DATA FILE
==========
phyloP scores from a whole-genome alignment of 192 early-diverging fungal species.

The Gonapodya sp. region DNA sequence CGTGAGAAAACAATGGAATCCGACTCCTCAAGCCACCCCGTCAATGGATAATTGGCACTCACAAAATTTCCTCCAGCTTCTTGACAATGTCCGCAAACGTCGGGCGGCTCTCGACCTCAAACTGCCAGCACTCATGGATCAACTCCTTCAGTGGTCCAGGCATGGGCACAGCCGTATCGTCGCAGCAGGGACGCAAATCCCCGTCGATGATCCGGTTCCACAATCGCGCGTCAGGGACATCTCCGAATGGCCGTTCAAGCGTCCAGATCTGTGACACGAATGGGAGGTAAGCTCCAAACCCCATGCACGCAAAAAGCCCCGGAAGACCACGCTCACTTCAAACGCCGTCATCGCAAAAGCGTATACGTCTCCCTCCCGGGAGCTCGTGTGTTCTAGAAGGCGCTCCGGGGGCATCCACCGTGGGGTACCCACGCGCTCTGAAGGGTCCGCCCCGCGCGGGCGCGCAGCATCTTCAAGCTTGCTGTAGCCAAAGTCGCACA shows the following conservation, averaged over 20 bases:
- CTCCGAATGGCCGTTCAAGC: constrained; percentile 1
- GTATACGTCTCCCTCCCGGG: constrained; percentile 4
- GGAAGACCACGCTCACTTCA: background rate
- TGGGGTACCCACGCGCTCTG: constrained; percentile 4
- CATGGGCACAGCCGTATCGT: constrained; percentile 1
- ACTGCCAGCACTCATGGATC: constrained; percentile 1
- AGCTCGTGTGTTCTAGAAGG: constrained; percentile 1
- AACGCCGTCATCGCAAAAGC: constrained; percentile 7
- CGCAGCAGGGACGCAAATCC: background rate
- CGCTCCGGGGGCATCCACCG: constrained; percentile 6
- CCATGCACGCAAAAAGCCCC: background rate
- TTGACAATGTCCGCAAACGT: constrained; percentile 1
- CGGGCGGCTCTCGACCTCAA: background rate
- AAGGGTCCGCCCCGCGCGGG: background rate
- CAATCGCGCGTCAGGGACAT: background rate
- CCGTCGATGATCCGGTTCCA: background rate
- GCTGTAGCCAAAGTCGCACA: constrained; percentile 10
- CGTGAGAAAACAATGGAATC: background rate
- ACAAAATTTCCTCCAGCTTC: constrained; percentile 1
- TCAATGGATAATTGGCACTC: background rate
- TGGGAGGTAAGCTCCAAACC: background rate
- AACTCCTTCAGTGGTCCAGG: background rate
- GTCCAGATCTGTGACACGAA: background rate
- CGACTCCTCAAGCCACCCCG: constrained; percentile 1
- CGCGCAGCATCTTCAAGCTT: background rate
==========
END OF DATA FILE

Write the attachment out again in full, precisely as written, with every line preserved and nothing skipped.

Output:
phyloP scores from a whole-genome alignment of 192 early-diverging fungal species.

The Gonapodya sp. region DNA sequence CGTGAGAAAACAATGGAATCCGACTCCTCAAGCCACCCCGTCAATGGATAATTGGCACTCACAAAATTTCCTCCAGCTTCTTGACAATGTCCGCAAACGTCGGGCGGCTCTCGACCTCAAACTGCCAGCACTCATGGATCAACTCCTTCAGTGGTCCAGGCATGGGCACAGCCGTATCGTCGCAGCAGGGACGCAAATCCCCGTCGATGATCCGGTTCCACAATCGCGCGTCAGGGACATCTCCGAATGGCCGTTCAAGCGTCCAGATCTGTGACACGAATGGGAGGTAAGCTCCAAACCCCATGCACGCAAAAAGCCCCGGAAGACCACGCTCACTTCAAACGCCGTCATCGCAAAAGCGTATACGTCTCCCTCCCGGGAGCTCGTGTGTTCTAGAAGGCGCTCCGGGGGCATCCACCGTGGGGTACCCACGCGCTCTGAAGGGTCCGCCCCGCGCGGGCGCGCAGCATCTTCAAGCTTGCTGTAGCCAAAGTCGCACA shows the following conservation, averaged over 20 bases:
- CTCCGAATGGCCGTTCAAGC: constrained; percentile 1
- GTATACGTCTCCCTCCCGGG: constrained; percentile 4
- GGAAGACCACGCTCACTTCA: background rate
- TGGGGTACCCACGCGCTCTG: constrained; percentile 4
- CATGGGCACAGCCGTATCGT: constrained; percentile 1
- ACTGCCAGCACTCATGGATC: constrained; percentile 1
- AGCTCGTGTGTTCTAGAAGG: constrained; percentile 1
- AACGCCGTCATCGCAAAAGC: constrained; percentile 7
- CGCAGCAGGGACGCAAATCC: background rate
- CGCTCCGGGGGCATCCACCG: constrained; percentile 6
- CCATGCACGCAAAAAGCCCC: background rate
- TTGACAATGTCCGCAAACGT: constrained; percentile 1
- CGGGCGGCTCTCGACCTCAA: background rate
- AAGGGTCCGCCCCGCGCGGG: background rate
- CAATCGCGCGTCAGGGACAT: background rate
- CCGTCGATGATCCGGTTCCA: background rate
- GCTGTAGCCAAAGTCGCACA: constrained; percentile 10
- CGTGAGAAAACAATGGAATC: background rate
- ACAAAATTTCCTCCAGCTTC: constrained; percentile 1
- TCAATGGATAATTGGCACTC: background rate
- TGGGAGGTAAGCTCCAAACC: background rate
- AACTCCTTCAGTGGTCCAGG: background rate
- GTCCAGATCTGTGACACGAA: background rate
- CGACTCCTCAAGCCACCCCG: constrained; percentile 1
- CGCGCAGCATCTTCAAGCTT: background rate